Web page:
U.S. House Sends Mixed Messages on Energy Policy

<?xml:namespace prefix = st1 ns = “urn:schemas-microsoft-com:office:smarttags” />

Washington, D.C., May 10, 2006—The U.S. House of Representatives is sending mixed signals on energy policy today, with the Appropriations Committee approving amendments which would work at cross purposes, one likely lowering future energy prices and the other guaranteed to raise them.

<?xml:namespace prefix = o ns = “urn:schemas-microsoft-com:office:office” /> 

The first is a repeal of the longstanding prohibition on natural gas exploration along the Outer Continental Shelf. The United States possesses extremely large reserves of natural gas along the OCS which have been locked away from exploration and development even as domestic energy prices have continued to soar.


“This is great news for consumers, as it will increase energy security and probably pave the way to the lowering of natural gas prices,” said Competitive Enterprise Institute Senior Fellow Iain Murray.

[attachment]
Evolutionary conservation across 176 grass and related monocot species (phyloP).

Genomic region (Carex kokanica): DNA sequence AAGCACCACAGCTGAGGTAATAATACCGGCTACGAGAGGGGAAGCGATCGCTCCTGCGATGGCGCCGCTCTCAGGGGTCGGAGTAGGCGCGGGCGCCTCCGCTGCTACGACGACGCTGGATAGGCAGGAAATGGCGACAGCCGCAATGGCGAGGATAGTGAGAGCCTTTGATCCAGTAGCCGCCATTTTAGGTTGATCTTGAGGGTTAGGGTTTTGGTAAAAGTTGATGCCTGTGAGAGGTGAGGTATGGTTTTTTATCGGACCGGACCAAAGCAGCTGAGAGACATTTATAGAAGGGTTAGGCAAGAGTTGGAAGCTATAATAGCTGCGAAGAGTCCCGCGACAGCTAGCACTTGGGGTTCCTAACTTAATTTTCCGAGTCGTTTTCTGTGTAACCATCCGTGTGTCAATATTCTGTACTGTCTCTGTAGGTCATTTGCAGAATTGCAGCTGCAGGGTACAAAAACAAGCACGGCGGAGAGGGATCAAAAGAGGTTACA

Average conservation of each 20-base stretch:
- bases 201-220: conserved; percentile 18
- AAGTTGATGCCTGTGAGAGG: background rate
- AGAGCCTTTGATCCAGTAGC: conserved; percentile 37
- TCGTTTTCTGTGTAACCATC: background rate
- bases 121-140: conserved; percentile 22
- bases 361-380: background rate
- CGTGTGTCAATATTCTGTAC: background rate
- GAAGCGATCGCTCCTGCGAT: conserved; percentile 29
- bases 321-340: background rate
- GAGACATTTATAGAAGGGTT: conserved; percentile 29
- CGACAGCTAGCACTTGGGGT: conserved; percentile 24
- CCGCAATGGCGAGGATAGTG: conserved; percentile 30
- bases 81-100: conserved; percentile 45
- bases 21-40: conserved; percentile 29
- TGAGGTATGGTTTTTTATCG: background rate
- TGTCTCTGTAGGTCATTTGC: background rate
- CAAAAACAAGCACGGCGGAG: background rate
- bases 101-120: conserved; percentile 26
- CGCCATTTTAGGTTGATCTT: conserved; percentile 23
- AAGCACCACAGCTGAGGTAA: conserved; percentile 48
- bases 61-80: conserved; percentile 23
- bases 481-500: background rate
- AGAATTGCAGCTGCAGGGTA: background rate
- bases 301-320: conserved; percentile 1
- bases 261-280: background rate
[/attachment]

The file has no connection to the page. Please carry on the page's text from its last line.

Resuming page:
The second amendment accepts much of the alarmist case for global warming and suggests that there should be mandatory caps on greenhouse gas emissions.  The saving grace is that the amendment says these should not “significantly harm the United States economy” (which they probably would) and would need to “encourage comparable action” by countries like China, which are highly unlikely to be encouraged towards such actions.


“Who does the Committee think it’s fooling when it assures us that Kyoto-like controls on fossil energy use would never be pushed to the point of harming the U.S. economy?” said CEI Senior Fellow Marlo Lewis, Jr. “They might as well try to persuade us that only the richest 2 percent of the population will ever have to pay income taxes.”